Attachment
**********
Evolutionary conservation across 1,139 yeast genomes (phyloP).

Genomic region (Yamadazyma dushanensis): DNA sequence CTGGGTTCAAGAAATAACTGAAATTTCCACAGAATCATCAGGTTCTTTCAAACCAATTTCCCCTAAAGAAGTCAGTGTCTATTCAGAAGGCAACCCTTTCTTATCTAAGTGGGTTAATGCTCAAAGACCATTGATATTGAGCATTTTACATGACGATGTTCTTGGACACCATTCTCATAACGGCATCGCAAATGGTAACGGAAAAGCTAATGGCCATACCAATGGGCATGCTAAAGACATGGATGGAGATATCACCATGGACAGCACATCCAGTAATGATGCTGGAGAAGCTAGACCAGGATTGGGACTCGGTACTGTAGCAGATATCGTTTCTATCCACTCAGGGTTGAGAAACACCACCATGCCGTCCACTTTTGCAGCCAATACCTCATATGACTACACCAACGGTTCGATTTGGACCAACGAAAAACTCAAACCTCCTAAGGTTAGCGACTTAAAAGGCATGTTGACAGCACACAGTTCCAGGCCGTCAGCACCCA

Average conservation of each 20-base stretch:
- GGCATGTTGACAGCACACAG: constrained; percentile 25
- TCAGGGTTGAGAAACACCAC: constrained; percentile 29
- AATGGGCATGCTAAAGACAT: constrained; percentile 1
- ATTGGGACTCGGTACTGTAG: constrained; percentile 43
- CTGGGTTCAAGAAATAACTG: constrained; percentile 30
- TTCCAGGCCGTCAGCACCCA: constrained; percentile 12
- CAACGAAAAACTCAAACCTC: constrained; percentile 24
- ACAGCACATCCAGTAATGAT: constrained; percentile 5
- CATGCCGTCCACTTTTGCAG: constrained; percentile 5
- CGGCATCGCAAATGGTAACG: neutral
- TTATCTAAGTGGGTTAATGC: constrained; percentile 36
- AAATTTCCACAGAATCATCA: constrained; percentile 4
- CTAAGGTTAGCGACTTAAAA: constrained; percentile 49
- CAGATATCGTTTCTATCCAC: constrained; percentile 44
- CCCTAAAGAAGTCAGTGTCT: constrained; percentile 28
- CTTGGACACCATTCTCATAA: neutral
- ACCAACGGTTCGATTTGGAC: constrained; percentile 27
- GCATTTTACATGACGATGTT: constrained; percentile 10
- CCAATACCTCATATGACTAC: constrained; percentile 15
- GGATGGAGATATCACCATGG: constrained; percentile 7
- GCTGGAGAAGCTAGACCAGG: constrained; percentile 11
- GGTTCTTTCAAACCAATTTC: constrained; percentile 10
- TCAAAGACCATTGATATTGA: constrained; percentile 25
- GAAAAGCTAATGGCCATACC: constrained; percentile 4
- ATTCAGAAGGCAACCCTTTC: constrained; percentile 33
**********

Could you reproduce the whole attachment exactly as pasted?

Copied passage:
Evolutionary conservation across 1,139 yeast genomes (phyloP).

Genomic region (Yamadazyma dushanensis): DNA sequence CTGGGTTCAAGAAATAACTGAAATTTCCACAGAATCATCAGGTTCTTTCAAACCAATTTCCCCTAAAGAAGTCAGTGTCTATTCAGAAGGCAACCCTTTCTTATCTAAGTGGGTTAATGCTCAAAGACCATTGATATTGAGCATTTTACATGACGATGTTCTTGGACACCATTCTCATAACGGCATCGCAAATGGTAACGGAAAAGCTAATGGCCATACCAATGGGCATGCTAAAGACATGGATGGAGATATCACCATGGACAGCACATCCAGTAATGATGCTGGAGAAGCTAGACCAGGATTGGGACTCGGTACTGTAGCAGATATCGTTTCTATCCACTCAGGGTTGAGAAACACCACCATGCCGTCCACTTTTGCAGCCAATACCTCATATGACTACACCAACGGTTCGATTTGGACCAACGAAAAACTCAAACCTCCTAAGGTTAGCGACTTAAAAGGCATGTTGACAGCACACAGTTCCAGGCCGTCAGCACCCA

Average conservation of each 20-base stretch:
- GGCATGTTGACAGCACACAG: constrained; percentile 25
- TCAGGGTTGAGAAACACCAC: constrained; percentile 29
- AATGGGCATGCTAAAGACAT: constrained; percentile 1
- ATTGGGACTCGGTACTGTAG: constrained; percentile 43
- CTGGGTTCAAGAAATAACTG: constrained; percentile 30
- TTCCAGGCCGTCAGCACCCA: constrained; percentile 12
- CAACGAAAAACTCAAACCTC: constrained; percentile 24
- ACAGCACATCCAGTAATGAT: constrained; percentile 5
- CATGCCGTCCACTTTTGCAG: constrained; percentile 5
- CGGCATCGCAAATGGTAACG: neutral
- TTATCTAAGTGGGTTAATGC: constrained; percentile 36
- AAATTTCCACAGAATCATCA: constrained; percentile 4
- CTAAGGTTAGCGACTTAAAA: constrained; percentile 49
- CAGATATCGTTTCTATCCAC: constrained; percentile 44
- CCCTAAAGAAGTCAGTGTCT: constrained; percentile 28
- CTTGGACACCATTCTCATAA: neutral
- ACCAACGGTTCGATTTGGAC: constrained; percentile 27
- GCATTTTACATGACGATGTT: constrained; percentile 10
- CCAATACCTCATATGACTAC: constrained; percentile 15
- GGATGGAGATATCACCATGG: constrained; percentile 7
- GCTGGAGAAGCTAGACCAGG: constrained; percentile 11
- GGTTCTTTCAAACCAATTTC: constrained; percentile 10
- TCAAAGACCATTGATATTGA: constrained; percentile 25
- GAAAAGCTAATGGCCATACC: constrained; percentile 4
- ATTCAGAAGGCAACCCTTTC: constrained; percentile 33